People around the Oakland Raiders facility are expecting a breakout season for second-year linebacker Khalil Mack.

That's not to say that the 2014 No. 4 overall pick disappointed in his rookie year. Far from it. But the young defensive stud has yet to even approach his ceiling as an impact player. The new coaching staff in Oakland is hoping to transform him into that kind of difference maker by allowing him to rush the passer much more frequently than he did last year.

"Going into it, you heard stories about Khalil before we came and how he was such a young talent. To get here and work with him, to talk to him, to see him show up every day, to see him have a growth mindset, to have a thought process that he's going to improve, he shows up every single play," Raiders defensive coordinator Ken Norton Jr. said. "Everybody is saying how good he is and he got four sacks, I thought to myself, 'How many great players have four sacks.' You have to get in double digits. So he has a lot of growth to make. If they're thinking he's this good and he's done so little, imagine when he actually does what he's supposed to do. He has the work ethic. He has a ridiculous, ridiculous work ethic. In my experience again, that turns into really good football players."

The Raiders mustered just 22 total sacks last year, tied for second fewest in the league. As Norton noted, Mack contributed just four sacks but he also added 51 QB pressures and 25 QB hits, top marks on the team despite rarely being asked to rush the passer. The talent and ability are clearly there; all Mack needs is the opportunity and head coach Jack Del Rio plans to give it to him.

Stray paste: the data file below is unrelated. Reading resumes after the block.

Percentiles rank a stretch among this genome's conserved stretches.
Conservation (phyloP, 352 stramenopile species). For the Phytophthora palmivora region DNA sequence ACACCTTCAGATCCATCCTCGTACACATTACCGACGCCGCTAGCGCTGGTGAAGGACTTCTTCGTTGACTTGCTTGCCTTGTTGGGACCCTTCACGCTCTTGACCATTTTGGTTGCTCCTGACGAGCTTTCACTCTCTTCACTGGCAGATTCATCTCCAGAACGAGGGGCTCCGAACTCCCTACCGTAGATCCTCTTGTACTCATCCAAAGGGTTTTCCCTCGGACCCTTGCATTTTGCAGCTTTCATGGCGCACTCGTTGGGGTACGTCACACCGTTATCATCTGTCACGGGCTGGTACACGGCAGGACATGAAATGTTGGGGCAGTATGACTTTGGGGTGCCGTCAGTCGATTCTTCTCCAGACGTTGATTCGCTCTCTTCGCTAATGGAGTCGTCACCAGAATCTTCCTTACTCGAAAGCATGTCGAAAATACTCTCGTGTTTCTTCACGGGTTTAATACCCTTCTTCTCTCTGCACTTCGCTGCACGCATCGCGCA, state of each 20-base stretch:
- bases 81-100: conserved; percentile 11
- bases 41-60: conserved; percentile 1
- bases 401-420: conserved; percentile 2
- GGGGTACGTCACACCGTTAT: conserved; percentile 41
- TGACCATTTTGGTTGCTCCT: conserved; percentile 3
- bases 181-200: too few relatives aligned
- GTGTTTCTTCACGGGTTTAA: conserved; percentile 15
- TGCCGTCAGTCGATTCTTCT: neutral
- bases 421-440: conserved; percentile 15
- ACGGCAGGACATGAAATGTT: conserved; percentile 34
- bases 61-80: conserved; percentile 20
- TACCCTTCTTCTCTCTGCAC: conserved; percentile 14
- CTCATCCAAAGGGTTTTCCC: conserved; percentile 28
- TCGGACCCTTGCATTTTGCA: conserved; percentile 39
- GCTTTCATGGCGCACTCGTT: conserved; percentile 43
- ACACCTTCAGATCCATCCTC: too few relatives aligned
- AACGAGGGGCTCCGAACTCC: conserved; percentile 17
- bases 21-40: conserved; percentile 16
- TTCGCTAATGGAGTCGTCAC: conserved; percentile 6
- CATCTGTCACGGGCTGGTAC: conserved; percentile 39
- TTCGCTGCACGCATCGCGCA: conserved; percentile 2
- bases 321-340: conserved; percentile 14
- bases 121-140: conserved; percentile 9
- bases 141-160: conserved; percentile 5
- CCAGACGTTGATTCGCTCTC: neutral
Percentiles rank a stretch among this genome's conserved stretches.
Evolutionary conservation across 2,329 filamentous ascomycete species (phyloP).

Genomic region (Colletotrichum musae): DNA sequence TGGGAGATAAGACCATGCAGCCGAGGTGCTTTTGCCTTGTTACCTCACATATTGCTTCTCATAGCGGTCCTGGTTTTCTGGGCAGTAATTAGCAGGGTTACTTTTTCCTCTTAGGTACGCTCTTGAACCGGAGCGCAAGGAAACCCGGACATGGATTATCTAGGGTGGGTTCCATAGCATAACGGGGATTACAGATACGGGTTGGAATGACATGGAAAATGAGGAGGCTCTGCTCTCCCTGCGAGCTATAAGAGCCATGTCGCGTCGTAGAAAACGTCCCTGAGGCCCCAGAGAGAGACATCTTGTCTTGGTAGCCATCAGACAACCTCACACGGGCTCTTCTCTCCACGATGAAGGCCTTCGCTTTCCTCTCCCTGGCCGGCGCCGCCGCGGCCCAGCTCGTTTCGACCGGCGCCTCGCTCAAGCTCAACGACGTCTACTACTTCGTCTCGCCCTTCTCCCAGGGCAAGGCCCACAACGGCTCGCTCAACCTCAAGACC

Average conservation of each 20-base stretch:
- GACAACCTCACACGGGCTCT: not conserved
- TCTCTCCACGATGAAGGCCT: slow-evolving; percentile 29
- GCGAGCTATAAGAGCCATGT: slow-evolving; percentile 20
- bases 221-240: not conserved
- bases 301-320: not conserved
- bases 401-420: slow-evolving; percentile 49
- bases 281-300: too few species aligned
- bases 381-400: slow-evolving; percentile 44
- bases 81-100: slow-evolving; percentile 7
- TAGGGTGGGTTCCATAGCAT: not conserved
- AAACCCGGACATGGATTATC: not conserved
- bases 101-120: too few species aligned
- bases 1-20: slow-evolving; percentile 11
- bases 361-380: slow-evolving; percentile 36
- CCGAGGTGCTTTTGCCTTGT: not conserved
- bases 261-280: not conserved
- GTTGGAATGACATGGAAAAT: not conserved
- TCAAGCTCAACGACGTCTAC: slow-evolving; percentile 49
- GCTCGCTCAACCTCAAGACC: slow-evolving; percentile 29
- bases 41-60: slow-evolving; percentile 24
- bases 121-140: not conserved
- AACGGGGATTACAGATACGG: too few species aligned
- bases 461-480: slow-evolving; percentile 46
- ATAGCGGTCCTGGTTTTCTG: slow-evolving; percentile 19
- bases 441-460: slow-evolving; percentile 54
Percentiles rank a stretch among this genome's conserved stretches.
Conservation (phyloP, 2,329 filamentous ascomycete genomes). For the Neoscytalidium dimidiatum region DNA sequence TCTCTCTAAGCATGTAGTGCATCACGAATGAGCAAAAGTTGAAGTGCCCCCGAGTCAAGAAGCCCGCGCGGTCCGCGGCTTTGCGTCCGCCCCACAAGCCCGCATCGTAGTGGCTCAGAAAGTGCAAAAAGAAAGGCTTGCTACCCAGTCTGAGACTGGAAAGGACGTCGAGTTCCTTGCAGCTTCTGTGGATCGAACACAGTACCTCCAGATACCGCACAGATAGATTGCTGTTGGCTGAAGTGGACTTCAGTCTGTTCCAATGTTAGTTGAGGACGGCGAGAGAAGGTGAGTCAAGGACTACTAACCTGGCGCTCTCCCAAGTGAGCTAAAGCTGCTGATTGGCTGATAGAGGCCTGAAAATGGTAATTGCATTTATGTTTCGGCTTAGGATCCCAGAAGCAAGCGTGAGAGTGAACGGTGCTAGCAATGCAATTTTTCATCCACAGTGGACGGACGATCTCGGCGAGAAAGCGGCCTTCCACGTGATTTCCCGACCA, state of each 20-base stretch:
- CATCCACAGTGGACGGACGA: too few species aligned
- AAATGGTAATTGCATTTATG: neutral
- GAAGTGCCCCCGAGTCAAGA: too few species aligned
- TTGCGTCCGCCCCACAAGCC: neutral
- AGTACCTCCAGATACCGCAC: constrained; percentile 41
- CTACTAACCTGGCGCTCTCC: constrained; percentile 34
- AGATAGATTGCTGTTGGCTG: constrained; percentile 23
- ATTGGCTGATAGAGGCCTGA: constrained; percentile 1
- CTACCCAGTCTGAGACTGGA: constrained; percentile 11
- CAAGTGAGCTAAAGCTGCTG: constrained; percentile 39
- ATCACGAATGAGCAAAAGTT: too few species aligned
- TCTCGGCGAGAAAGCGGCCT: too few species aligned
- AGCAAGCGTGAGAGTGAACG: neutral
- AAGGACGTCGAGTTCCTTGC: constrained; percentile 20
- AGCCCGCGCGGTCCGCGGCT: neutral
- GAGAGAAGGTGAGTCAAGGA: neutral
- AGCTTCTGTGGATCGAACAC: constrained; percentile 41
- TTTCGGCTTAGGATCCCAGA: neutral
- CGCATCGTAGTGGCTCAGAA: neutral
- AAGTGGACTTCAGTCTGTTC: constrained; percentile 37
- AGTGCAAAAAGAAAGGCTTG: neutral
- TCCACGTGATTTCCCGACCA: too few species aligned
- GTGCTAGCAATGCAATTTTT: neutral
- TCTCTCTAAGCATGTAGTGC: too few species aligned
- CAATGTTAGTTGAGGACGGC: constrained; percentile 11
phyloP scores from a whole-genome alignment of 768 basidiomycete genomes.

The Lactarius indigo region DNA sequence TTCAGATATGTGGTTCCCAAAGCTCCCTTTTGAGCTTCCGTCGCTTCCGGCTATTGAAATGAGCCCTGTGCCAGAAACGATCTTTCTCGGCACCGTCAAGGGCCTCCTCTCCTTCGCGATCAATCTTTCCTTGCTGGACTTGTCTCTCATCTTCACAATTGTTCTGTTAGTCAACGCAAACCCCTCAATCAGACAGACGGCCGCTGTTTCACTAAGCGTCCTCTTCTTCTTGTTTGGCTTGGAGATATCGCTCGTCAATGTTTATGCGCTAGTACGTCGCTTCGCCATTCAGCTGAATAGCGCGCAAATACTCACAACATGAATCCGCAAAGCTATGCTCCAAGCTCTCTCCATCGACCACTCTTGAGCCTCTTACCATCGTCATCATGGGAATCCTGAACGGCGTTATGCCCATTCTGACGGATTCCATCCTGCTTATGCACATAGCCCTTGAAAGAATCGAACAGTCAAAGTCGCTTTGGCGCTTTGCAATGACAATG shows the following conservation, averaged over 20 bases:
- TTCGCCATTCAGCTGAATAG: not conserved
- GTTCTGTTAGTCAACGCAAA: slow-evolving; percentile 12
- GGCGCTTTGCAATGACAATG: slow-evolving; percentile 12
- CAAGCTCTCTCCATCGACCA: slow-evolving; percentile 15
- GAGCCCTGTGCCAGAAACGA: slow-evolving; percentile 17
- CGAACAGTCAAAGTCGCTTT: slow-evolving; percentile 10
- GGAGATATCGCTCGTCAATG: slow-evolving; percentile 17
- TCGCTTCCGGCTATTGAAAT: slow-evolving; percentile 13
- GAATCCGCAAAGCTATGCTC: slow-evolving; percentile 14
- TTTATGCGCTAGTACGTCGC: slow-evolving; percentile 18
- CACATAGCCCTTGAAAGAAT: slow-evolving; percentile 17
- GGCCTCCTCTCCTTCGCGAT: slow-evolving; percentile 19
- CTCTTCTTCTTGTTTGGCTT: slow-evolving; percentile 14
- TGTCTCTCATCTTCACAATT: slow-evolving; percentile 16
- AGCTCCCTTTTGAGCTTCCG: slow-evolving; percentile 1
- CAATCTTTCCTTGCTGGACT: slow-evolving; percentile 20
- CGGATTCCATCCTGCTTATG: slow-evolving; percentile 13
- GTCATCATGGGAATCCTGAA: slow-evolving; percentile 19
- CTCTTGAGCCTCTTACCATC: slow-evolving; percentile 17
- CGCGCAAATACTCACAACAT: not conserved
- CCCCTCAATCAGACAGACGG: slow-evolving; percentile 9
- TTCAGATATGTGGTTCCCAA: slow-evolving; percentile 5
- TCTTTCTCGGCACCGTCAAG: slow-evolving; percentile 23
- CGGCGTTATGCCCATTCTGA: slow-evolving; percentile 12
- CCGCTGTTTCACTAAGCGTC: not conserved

"Yeah, I want that number up. I want his numbers up. I want our numbers up," Del Rio said. "What he is is he's a young man who has come into the league in his first year, he's got a nice start to his career. There is a tremendous amount of growth in front of him and opportunity in front of him to begin to accomplish some of the things that he was brought here for."

To help transition into more of an attacking linebacker, Mack put on 10 pounds of lean muscle over the offseason and now weighs about 265 pounds. The added bulk will help him hold up against the larger offensive tackles in the league, something he is very much excited for.

"That's what this game is now," Mack said. "It's a throwing game, so you're going to have more opportunities to rush the passer and that's what I'm looking forward to."

So are the coaches.